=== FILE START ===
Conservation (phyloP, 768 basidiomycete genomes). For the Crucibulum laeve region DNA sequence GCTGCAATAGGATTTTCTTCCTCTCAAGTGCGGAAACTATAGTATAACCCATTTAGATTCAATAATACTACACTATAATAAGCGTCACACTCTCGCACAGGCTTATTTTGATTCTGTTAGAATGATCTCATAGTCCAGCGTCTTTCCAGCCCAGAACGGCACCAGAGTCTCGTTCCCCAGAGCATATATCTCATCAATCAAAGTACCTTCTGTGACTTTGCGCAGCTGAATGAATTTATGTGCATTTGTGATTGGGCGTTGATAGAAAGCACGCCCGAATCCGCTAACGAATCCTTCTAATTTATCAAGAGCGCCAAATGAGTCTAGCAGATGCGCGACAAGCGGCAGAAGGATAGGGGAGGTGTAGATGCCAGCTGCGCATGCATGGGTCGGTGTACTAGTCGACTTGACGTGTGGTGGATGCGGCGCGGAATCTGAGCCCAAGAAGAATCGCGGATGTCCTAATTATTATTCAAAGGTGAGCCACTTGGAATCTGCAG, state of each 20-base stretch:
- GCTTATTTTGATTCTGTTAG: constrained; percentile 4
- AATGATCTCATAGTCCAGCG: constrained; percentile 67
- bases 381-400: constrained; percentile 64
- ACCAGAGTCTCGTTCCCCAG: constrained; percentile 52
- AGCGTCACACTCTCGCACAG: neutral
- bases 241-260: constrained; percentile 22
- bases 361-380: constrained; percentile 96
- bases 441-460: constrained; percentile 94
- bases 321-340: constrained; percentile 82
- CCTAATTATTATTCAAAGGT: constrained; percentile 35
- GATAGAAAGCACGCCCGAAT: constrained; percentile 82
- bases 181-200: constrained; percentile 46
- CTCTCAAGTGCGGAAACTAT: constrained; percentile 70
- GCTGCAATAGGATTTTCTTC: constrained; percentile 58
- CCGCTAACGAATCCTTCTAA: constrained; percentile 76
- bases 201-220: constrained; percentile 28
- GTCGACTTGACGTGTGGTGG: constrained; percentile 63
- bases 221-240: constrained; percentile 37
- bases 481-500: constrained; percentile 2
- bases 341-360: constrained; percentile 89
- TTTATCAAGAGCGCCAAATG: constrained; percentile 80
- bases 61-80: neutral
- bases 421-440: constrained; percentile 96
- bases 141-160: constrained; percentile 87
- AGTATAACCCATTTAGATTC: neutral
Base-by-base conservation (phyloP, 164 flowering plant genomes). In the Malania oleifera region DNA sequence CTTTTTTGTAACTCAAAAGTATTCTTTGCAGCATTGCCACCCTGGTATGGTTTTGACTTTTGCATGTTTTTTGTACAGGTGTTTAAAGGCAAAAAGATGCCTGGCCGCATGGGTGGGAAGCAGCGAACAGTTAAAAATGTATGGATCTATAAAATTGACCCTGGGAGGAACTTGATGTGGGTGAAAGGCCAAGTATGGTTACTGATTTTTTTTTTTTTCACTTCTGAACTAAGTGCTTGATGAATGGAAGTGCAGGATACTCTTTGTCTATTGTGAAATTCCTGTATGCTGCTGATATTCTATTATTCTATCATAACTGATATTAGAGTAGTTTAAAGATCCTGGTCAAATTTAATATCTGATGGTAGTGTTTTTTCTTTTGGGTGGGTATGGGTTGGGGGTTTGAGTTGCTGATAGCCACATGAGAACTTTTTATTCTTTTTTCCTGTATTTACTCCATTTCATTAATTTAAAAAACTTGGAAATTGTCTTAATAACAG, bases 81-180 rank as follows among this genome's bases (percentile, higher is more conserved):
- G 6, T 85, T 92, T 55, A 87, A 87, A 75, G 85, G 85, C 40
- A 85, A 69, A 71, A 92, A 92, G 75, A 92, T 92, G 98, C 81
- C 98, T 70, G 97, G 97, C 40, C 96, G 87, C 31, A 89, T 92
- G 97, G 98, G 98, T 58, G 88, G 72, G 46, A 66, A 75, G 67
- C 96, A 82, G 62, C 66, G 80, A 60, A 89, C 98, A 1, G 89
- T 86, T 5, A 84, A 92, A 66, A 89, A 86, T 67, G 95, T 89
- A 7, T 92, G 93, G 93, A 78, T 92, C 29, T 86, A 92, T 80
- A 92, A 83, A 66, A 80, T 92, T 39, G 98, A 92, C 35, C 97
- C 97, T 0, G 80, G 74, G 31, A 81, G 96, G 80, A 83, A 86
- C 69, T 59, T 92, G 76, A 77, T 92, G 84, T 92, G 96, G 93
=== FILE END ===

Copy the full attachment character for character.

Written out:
Conservation (phyloP, 768 basidiomycete genomes). For the Crucibulum laeve region DNA sequence GCTGCAATAGGATTTTCTTCCTCTCAAGTGCGGAAACTATAGTATAACCCATTTAGATTCAATAATACTACACTATAATAAGCGTCACACTCTCGCACAGGCTTATTTTGATTCTGTTAGAATGATCTCATAGTCCAGCGTCTTTCCAGCCCAGAACGGCACCAGAGTCTCGTTCCCCAGAGCATATATCTCATCAATCAAAGTACCTTCTGTGACTTTGCGCAGCTGAATGAATTTATGTGCATTTGTGATTGGGCGTTGATAGAAAGCACGCCCGAATCCGCTAACGAATCCTTCTAATTTATCAAGAGCGCCAAATGAGTCTAGCAGATGCGCGACAAGCGGCAGAAGGATAGGGGAGGTGTAGATGCCAGCTGCGCATGCATGGGTCGGTGTACTAGTCGACTTGACGTGTGGTGGATGCGGCGCGGAATCTGAGCCCAAGAAGAATCGCGGATGTCCTAATTATTATTCAAAGGTGAGCCACTTGGAATCTGCAG, state of each 20-base stretch:
- GCTTATTTTGATTCTGTTAG: constrained; percentile 4
- AATGATCTCATAGTCCAGCG: constrained; percentile 67
- bases 381-400: constrained; percentile 64
- ACCAGAGTCTCGTTCCCCAG: constrained; percentile 52
- AGCGTCACACTCTCGCACAG: neutral
- bases 241-260: constrained; percentile 22
- bases 361-380: constrained; percentile 96
- bases 441-460: constrained; percentile 94
- bases 321-340: constrained; percentile 82
- CCTAATTATTATTCAAAGGT: constrained; percentile 35
- GATAGAAAGCACGCCCGAAT: constrained; percentile 82
- bases 181-200: constrained; percentile 46
- CTCTCAAGTGCGGAAACTAT: constrained; percentile 70
- GCTGCAATAGGATTTTCTTC: constrained; percentile 58
- CCGCTAACGAATCCTTCTAA: constrained; percentile 76
- bases 201-220: constrained; percentile 28
- GTCGACTTGACGTGTGGTGG: constrained; percentile 63
- bases 221-240: constrained; percentile 37
- bases 481-500: constrained; percentile 2
- bases 341-360: constrained; percentile 89
- TTTATCAAGAGCGCCAAATG: constrained; percentile 80
- bases 61-80: neutral
- bases 421-440: constrained; percentile 96
- bases 141-160: constrained; percentile 87
- AGTATAACCCATTTAGATTC: neutral
Base-by-base conservation (phyloP, 164 flowering plant genomes). In the Malania oleifera region DNA sequence CTTTTTTGTAACTCAAAAGTATTCTTTGCAGCATTGCCACCCTGGTATGGTTTTGACTTTTGCATGTTTTTTGTACAGGTGTTTAAAGGCAAAAAGATGCCTGGCCGCATGGGTGGGAAGCAGCGAACAGTTAAAAATGTATGGATCTATAAAATTGACCCTGGGAGGAACTTGATGTGGGTGAAAGGCCAAGTATGGTTACTGATTTTTTTTTTTTTCACTTCTGAACTAAGTGCTTGATGAATGGAAGTGCAGGATACTCTTTGTCTATTGTGAAATTCCTGTATGCTGCTGATATTCTATTATTCTATCATAACTGATATTAGAGTAGTTTAAAGATCCTGGTCAAATTTAATATCTGATGGTAGTGTTTTTTCTTTTGGGTGGGTATGGGTTGGGGGTTTGAGTTGCTGATAGCCACATGAGAACTTTTTATTCTTTTTTCCTGTATTTACTCCATTTCATTAATTTAAAAAACTTGGAAATTGTCTTAATAACAG, bases 81-180 rank as follows among this genome's bases (percentile, higher is more conserved):
- G 6, T 85, T 92, T 55, A 87, A 87, A 75, G 85, G 85, C 40
- A 85, A 69, A 71, A 92, A 92, G 75, A 92, T 92, G 98, C 81
- C 98, T 70, G 97, G 97, C 40, C 96, G 87, C 31, A 89, T 92
- G 97, G 98, G 98, T 58, G 88, G 72, G 46, A 66, A 75, G 67
- C 96, A 82, G 62, C 66, G 80, A 60, A 89, C 98, A 1, G 89
- T 86, T 5, A 84, A 92, A 66, A 89, A 86, T 67, G 95, T 89
- A 7, T 92, G 93, G 93, A 78, T 92, C 29, T 86, A 92, T 80
- A 92, A 83, A 66, A 80, T 92, T 39, G 98, A 92, C 35, C 97
- C 97, T 0, G 80, G 74, G 31, A 81, G 96, G 80, A 83, A 86
- C 69, T 59, T 92, G 76, A 77, T 92, G 84, T 92, G 96, G 93